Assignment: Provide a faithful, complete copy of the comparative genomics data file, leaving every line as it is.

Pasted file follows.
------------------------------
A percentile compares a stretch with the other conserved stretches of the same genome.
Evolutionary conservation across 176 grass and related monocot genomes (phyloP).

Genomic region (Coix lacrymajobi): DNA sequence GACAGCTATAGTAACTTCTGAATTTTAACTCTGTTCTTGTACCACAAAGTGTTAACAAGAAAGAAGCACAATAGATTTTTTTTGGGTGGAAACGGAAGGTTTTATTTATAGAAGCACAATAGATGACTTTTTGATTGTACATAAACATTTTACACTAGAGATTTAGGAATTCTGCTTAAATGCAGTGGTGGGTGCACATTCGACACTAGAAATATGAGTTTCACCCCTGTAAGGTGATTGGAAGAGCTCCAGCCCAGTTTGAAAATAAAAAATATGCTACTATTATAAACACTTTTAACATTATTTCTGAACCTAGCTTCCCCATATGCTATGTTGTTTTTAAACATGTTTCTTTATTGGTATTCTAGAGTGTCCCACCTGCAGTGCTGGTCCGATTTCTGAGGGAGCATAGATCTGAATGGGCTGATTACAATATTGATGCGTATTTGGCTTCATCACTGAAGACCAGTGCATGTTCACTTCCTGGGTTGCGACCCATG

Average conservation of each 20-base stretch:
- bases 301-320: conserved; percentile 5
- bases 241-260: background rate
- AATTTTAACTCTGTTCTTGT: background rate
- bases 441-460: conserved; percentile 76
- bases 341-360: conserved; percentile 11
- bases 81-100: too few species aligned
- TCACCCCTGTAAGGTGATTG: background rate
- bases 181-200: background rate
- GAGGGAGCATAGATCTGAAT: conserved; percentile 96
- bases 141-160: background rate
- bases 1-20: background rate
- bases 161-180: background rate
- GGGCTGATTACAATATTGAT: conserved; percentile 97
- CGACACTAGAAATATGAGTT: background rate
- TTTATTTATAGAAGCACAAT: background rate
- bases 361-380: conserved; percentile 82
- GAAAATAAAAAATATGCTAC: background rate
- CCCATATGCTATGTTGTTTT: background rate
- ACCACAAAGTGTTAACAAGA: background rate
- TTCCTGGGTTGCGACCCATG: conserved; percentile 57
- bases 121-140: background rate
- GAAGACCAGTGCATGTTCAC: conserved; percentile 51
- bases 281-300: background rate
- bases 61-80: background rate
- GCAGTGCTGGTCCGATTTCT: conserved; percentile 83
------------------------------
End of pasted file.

A percentile compares a stretch with the other conserved stretches of the same genome.
Evolutionary conservation across 176 grass and related monocot genomes (phyloP).

Genomic region (Coix lacrymajobi): DNA sequence GACAGCTATAGTAACTTCTGAATTTTAACTCTGTTCTTGTACCACAAAGTGTTAACAAGAAAGAAGCACAATAGATTTTTTTTGGGTGGAAACGGAAGGTTTTATTTATAGAAGCACAATAGATGACTTTTTGATTGTACATAAACATTTTACACTAGAGATTTAGGAATTCTGCTTAAATGCAGTGGTGGGTGCACATTCGACACTAGAAATATGAGTTTCACCCCTGTAAGGTGATTGGAAGAGCTCCAGCCCAGTTTGAAAATAAAAAATATGCTACTATTATAAACACTTTTAACATTATTTCTGAACCTAGCTTCCCCATATGCTATGTTGTTTTTAAACATGTTTCTTTATTGGTATTCTAGAGTGTCCCACCTGCAGTGCTGGTCCGATTTCTGAGGGAGCATAGATCTGAATGGGCTGATTACAATATTGATGCGTATTTGGCTTCATCACTGAAGACCAGTGCATGTTCACTTCCTGGGTTGCGACCCATG

Average conservation of each 20-base stretch:
- bases 301-320: conserved; percentile 5
- bases 241-260: background rate
- AATTTTAACTCTGTTCTTGT: background rate
- bases 441-460: conserved; percentile 76
- bases 341-360: conserved; percentile 11
- bases 81-100: too few species aligned
- TCACCCCTGTAAGGTGATTG: background rate
- bases 181-200: background rate
- GAGGGAGCATAGATCTGAAT: conserved; percentile 96
- bases 141-160: background rate
- bases 1-20: background rate
- bases 161-180: background rate
- GGGCTGATTACAATATTGAT: conserved; percentile 97
- CGACACTAGAAATATGAGTT: background rate
- TTTATTTATAGAAGCACAAT: background rate
- bases 361-380: conserved; percentile 82
- GAAAATAAAAAATATGCTAC: background rate
- CCCATATGCTATGTTGTTTT: background rate
- ACCACAAAGTGTTAACAAGA: background rate
- TTCCTGGGTTGCGACCCATG: conserved; percentile 57
- bases 121-140: background rate
- GAAGACCAGTGCATGTTCAC: conserved; percentile 51
- bases 281-300: background rate
- bases 61-80: background rate
- GCAGTGCTGGTCCGATTTCT: conserved; percentile 83